Chapter 12 : The New Reign
As well as personal humiliation, the news Anne was receiving from Cleves was not good. Charles, buoyed by success against his enemies during the summer of 1543, advanced into Wilhelm’s own territories. Anne’s mother, her health impacted by the invasion of her own duchy of Jülich-Berg, died on 29th August, and within a week, Wilhelm was obliged to accept the Treaty of Venio. Guelders was confiscated and brought into Charles’ personal fiefdoms in the Low Countries and Wilhelm had to agree to help Charles in suppressing the Reformation.
It cannot have helped Anne’s emotional state to know that her brother had reacted so badly to their mother’s death that he had quarrelled loudly, not just with his councillors, but with the French ambassador – blaming François for betraying him. Within three years, he abandoned his marriage to Jeanne of Navarre, in favour of a match with Charles’s niece, the Archduchess Maria of Austria. It is from this marriage that nearly all the modern crowned heads of Europe are descended, including HM The Queen. Anne’s wedding gift to the couple consisted of two horses and two leashes of greyhounds.
With Henry married to Katherine Parr, Anne’s life settled into a pleasant routine. She was on excellent terms with Henry, and managed to get over her resentment of Katherine to the extent that she was welcome at court – even attending on the occasion of a reception for the Admiral of France. She also developed her friendship with both her stepdaughters. She and Mary were more-or-less of an age, whilst Elizabeth was considerably younger. Prince Edward was not often at court, being kept safely in the country, away from any chance of infection.
During these years, Henry made Anne and her household frequent gifts of money, which supplemented her comfortable income – although inflation was eating away at the English economy. In January 1547, this enjoyable routine was turned upside down when Henry died. Anne was probably informed on 30th January, after the new king’s uncle, Edward Seymour, had taken control of the levers of power – rather in defiance, than support, of Henry’s will. Soon after, nine-year-old King Edward thought Anne might make a suitable wife for his younger uncle, Sir Thomas Seymour, but even there Katherine Parr was preferred.
Anne was a rather expensive luxury for the Tudor government – with Katherine Parr’s dower to pay as well, and a treasury that was almost empty. In April 1547, she realised that her income was not keeping pace with her expenditure, and petitioned the council for an increase in her allowance. Unwilling to break a promise to a foreign ruler’s sister, and perhaps eager to build bridges with the Protestants of Germany, the council agreed.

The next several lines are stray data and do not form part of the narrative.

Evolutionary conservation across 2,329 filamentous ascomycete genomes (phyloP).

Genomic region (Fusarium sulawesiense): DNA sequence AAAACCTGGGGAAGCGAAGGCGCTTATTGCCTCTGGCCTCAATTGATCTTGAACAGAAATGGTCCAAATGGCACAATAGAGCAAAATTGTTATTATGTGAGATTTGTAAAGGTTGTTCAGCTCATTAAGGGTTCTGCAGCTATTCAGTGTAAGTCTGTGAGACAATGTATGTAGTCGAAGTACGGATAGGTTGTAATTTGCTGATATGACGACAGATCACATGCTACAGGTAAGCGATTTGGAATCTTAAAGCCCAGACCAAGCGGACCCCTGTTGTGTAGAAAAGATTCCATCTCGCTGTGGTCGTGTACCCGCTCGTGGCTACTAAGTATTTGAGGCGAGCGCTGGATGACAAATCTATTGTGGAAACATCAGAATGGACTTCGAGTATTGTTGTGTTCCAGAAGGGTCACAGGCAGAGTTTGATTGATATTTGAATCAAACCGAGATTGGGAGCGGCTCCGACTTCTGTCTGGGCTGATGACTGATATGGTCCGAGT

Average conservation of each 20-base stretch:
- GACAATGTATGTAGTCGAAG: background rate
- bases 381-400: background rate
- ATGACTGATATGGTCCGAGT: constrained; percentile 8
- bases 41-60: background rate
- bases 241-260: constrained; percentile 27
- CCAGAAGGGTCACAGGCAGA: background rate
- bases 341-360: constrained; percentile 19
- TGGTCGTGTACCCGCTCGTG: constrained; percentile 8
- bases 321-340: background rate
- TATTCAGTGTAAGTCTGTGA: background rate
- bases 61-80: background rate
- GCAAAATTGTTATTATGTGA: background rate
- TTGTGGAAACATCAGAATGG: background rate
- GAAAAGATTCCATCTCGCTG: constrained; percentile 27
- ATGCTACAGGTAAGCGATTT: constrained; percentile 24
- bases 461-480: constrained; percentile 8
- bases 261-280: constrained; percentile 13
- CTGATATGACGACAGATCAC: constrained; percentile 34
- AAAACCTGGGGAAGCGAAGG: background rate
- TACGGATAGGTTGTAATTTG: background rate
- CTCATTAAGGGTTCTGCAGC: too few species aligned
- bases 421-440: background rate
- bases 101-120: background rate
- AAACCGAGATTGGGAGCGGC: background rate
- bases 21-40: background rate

It was not all plain sailing financially – the council required her to rent Bletchingly to Sir Thomas Cawarden, one of the gentlemen of Edward VI’s Privy Chamber. In exchange, she was to be permitted the use of Penshurst, close to her other property at Hever. It appears, too, that Anne was rather extravagant in her tastes. The detailed list of requirements she sent to Cawarden to prepare for a visit she intended him to make indicate that she felt her status as the late king’s ‘sister’ should be maintained.
That summer, Anne had more bad news. Charles was on the warpath against the Schmalkaldic League. The League was soundly defeated at the battle of Mühlberg on 24th April, and Anne’s brother-in-law, Johann Friedrich of Saxony, was captured by Charles, whilst Sibylle maintained resistance at Wittenberg.
In return for his life, Johann Friedrich resigned his electorate of Saxony, in favour of his relative, Maurice, and instructed Sibylle to surrender Wittenberg. Distressed by this news, Anne asked the council to intervene with the emperor to free her brother-in-law. As the new rulers of England were of a distinctly Protestant bent, this request was in line with their own policies, and they wrote as Anne requested. Charles was oblivious – he had never paid more than lip-service to Henry’s requests, so he certainly was not going to put himself out for a Protestant regency government.
Maurice later changed sides, and Johann Friedrich was freed, although he did not regain his territories.
There were further assaults on Anne’s properties, too, from the council. In 1548, she was obliged to surrender Richmond, which the king and his council were incensed to discover was in a shocking state of repair. Anne did not consider maintenance of the palaces, in which she had only a life interest, to be her responsibility. In 1552, she was obliged to exchange Bisham for Westhorpe, once the home of Mary the French Queen. Although she would have preferred to keep Bisham, she had no alternative but to agree, and had made all the arrangements, and was expecting to receive the confirmation of the grant of Westhorpe when the matter was delayed, apparently because her stepdaughter, Mary, had asked for Westhorpe. Its location in Suffolk fitted well with Mary’s other estates in East Anglia.
Anne wrote to the princess, informing her of the lengths she had had to go to with reference to Westhorpe, assuming, for the purposes of the letter at least, that Mary did not know Anne was supposed to have it, and asking what the princess wished to do. She did not, she affirmed, wish to quarrel over the matter. There is no extant record of Mary’s response, but as Anne owned Westhorpe in 1556, we may suppose the matter went as she desired.
Her inability to manage her finances led Anne to make further petitions to the council for additional funds, and also to moot a return to Cleves, with her allowance to be paid to her there. The council returned fine words, but evaded any further financial aid – not unreasonably, given the parlous state of the country’s finances, although that had not stopped the councillors slipping their own snouts into the royal trough.